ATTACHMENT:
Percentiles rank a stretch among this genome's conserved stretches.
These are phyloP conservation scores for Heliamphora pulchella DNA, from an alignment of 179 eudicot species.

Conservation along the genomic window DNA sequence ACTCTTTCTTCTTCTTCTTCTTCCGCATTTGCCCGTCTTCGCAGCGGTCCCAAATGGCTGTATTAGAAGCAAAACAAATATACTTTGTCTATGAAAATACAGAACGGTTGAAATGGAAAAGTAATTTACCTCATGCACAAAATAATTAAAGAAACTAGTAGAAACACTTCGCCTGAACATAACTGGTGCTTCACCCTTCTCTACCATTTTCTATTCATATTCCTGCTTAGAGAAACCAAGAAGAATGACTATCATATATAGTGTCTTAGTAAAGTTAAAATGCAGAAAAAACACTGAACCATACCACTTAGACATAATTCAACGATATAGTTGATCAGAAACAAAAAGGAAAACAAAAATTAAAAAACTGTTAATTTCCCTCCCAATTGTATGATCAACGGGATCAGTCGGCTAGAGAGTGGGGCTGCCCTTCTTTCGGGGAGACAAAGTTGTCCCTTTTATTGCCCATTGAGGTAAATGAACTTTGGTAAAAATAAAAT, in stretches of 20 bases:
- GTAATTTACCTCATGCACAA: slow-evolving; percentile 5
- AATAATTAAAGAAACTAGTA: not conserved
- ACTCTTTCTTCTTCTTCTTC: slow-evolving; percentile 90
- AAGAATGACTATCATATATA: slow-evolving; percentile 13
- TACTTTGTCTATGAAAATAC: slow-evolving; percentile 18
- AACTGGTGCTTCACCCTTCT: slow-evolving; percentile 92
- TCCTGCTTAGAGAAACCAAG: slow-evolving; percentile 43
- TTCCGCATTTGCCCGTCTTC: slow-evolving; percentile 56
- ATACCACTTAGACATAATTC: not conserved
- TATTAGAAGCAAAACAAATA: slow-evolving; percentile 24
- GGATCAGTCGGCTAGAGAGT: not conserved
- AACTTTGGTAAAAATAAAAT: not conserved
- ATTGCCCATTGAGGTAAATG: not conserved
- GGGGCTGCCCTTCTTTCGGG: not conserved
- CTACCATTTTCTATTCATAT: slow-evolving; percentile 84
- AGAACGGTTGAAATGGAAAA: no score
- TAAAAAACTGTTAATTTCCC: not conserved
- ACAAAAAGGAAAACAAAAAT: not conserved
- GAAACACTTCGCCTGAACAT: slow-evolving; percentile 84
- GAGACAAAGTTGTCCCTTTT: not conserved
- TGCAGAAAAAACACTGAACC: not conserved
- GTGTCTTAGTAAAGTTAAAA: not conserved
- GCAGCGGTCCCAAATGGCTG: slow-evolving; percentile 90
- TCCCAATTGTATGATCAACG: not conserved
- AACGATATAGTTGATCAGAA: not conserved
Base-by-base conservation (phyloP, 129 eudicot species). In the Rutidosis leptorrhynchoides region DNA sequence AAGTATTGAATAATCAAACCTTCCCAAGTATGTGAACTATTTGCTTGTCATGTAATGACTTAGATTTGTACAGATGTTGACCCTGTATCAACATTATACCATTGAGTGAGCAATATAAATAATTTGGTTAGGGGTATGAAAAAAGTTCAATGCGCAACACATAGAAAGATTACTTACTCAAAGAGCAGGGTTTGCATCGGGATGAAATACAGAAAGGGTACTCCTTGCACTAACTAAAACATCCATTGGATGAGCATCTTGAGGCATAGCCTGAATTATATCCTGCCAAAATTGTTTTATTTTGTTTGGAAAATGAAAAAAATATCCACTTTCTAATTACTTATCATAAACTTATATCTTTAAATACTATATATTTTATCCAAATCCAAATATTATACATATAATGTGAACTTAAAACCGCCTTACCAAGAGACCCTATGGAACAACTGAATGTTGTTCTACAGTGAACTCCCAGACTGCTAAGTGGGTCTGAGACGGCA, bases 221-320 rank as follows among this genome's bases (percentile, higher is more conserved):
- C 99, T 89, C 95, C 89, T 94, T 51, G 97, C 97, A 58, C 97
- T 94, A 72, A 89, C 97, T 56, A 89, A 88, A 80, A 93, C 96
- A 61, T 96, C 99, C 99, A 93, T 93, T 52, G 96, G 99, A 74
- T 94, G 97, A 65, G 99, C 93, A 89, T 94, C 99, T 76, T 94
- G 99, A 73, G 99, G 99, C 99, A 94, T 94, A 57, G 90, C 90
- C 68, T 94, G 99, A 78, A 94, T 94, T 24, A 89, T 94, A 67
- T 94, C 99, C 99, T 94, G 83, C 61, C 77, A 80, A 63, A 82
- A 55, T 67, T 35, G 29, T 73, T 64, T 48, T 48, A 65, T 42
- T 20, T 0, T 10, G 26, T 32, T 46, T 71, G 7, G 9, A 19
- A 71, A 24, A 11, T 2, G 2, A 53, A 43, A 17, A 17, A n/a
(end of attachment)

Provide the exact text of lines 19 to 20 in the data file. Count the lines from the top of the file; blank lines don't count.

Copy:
- AGAACGGTTGAAATGGAAAA: no score
- TAAAAAACTGTTAATTTCCC: not conserved